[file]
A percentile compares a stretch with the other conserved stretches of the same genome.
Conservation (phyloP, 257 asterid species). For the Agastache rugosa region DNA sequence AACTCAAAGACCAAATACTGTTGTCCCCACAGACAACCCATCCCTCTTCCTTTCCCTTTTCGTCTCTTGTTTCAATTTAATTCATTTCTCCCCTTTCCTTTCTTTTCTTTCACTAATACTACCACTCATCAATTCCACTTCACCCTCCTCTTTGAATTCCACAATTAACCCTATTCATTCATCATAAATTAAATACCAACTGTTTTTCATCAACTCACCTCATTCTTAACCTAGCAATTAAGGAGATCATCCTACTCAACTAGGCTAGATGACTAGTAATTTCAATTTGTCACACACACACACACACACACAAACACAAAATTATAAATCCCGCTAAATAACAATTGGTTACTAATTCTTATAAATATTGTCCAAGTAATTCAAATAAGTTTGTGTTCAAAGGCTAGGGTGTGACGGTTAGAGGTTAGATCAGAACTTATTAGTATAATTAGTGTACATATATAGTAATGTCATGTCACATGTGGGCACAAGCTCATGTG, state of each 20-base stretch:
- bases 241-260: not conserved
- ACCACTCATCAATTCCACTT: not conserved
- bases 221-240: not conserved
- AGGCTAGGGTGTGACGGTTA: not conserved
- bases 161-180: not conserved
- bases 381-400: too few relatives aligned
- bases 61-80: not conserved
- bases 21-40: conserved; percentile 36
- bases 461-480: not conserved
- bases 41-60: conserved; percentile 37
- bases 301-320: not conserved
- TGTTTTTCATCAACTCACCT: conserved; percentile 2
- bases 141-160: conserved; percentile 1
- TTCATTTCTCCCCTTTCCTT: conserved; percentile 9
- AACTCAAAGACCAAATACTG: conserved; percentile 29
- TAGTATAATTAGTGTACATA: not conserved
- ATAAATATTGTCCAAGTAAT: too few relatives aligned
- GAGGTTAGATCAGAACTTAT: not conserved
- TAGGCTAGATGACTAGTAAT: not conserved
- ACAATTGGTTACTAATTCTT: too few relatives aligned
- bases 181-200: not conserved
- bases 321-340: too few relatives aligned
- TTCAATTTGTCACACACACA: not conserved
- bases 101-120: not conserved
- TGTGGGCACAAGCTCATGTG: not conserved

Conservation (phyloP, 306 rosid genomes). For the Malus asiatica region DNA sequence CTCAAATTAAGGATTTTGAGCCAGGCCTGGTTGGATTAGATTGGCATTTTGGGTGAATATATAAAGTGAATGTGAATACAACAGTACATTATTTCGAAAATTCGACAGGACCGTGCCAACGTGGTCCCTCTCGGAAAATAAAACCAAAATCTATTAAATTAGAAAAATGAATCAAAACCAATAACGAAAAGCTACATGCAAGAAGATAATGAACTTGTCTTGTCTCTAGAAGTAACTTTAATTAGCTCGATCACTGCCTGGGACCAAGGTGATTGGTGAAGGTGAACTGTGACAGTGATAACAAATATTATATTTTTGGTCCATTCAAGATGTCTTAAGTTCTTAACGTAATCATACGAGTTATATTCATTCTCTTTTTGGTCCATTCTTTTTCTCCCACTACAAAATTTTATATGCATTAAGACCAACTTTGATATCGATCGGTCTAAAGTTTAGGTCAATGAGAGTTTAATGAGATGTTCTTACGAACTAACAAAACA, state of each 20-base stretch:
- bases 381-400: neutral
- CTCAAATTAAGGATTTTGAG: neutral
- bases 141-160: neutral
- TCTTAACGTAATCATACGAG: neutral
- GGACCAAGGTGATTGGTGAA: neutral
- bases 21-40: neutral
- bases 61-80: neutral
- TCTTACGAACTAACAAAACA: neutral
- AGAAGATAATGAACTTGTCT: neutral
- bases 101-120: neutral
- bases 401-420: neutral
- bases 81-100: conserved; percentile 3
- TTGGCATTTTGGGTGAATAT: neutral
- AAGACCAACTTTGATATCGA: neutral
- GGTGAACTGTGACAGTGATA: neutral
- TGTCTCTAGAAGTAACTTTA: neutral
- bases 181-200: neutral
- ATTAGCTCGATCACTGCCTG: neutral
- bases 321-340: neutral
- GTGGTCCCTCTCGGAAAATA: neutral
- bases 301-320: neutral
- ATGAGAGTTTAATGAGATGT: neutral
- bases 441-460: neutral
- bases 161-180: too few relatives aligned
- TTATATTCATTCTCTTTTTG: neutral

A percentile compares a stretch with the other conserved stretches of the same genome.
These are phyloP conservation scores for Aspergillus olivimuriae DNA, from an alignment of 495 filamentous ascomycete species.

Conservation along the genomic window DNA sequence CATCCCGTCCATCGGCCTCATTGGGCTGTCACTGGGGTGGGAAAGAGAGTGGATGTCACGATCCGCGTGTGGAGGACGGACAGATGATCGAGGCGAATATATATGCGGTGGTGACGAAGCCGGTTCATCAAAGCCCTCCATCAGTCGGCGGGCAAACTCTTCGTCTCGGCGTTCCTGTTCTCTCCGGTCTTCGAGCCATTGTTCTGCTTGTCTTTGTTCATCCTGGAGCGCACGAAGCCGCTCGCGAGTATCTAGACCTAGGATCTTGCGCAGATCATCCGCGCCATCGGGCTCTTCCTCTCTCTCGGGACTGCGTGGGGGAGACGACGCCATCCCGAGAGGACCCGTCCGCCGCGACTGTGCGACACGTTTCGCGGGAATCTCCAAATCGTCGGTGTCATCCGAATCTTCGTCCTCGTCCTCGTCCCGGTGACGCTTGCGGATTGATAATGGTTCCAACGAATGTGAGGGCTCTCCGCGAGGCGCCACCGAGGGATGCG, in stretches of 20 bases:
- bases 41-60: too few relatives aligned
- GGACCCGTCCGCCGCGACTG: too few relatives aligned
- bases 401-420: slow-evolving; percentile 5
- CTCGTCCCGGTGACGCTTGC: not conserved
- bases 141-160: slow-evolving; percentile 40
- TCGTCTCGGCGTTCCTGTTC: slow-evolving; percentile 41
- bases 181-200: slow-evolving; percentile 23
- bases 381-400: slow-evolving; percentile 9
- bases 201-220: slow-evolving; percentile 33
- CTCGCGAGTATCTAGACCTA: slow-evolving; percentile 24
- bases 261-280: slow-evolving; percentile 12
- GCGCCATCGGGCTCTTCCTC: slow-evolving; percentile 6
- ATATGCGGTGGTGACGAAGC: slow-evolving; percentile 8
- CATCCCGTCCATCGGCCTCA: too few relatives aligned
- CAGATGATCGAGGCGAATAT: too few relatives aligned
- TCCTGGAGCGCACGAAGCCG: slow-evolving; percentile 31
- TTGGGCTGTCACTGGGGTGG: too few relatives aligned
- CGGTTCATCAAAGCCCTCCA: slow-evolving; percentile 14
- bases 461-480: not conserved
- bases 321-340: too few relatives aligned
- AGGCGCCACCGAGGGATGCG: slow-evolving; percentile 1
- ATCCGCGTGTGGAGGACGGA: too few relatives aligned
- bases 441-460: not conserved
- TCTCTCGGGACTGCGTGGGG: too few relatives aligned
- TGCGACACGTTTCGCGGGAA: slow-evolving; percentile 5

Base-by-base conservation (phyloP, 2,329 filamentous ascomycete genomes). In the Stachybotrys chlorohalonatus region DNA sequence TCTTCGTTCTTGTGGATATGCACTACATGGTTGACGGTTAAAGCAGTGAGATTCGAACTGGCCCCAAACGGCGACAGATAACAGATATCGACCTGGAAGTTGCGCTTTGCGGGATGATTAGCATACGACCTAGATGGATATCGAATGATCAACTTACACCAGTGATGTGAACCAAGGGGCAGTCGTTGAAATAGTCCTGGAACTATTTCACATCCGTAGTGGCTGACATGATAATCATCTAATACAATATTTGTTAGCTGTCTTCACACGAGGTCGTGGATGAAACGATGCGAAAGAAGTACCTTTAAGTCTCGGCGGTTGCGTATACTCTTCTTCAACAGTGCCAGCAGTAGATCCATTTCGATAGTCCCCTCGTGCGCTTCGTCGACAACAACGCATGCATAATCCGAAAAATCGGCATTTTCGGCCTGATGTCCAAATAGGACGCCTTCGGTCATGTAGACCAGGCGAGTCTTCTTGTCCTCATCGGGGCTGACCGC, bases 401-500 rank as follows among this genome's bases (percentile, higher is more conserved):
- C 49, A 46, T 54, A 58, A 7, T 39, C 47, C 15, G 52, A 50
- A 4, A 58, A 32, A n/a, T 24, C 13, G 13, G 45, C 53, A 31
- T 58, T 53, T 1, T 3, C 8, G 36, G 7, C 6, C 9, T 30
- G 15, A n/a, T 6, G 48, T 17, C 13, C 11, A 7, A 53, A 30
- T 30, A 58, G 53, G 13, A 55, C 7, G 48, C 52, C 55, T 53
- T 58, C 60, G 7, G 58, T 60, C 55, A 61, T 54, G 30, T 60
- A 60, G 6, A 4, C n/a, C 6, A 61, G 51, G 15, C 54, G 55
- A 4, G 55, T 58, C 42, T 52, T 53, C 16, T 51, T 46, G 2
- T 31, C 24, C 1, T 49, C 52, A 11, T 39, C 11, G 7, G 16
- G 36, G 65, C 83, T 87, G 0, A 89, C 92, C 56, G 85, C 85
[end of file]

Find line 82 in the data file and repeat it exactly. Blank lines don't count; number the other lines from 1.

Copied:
Base-by-base conservation (phyloP, 2,329 filamentous ascomycete genomes). In the Stachybotrys chlorohalonatus region DNA sequence TCTTCGTTCTTGTGGATATGCACTACATGGTTGACGGTTAAAGCAGTGAGATTCGAACTGGCCCCAAACGGCGACAGATAACAGATATCGACCTGGAAGTTGCGCTTTGCGGGATGATTAGCATACGACCTAGATGGATATCGAATGATCAACTTACACCAGTGATGTGAACCAAGGGGCAGTCGTTGAAATAGTCCTGGAACTATTTCACATCCGTAGTGGCTGACATGATAATCATCTAATACAATATTTGTTAGCTGTCTTCACACGAGGTCGTGGATGAAACGATGCGAAAGAAGTACCTTTAAGTCTCGGCGGTTGCGTATACTCTTCTTCAACAGTGCCAGCAGTAGATCCATTTCGATAGTCCCCTCGTGCGCTTCGTCGACAACAACGCATGCATAATCCGAAAAATCGGCATTTTCGGCCTGATGTCCAAATAGGACGCCTTCGGTCATGTAGACCAGGCGAGTCTTCTTGTCCTCATCGGGGCTGACCGC, bases 401-500 rank as follows among this genome's bases (percentile, higher is more conserved):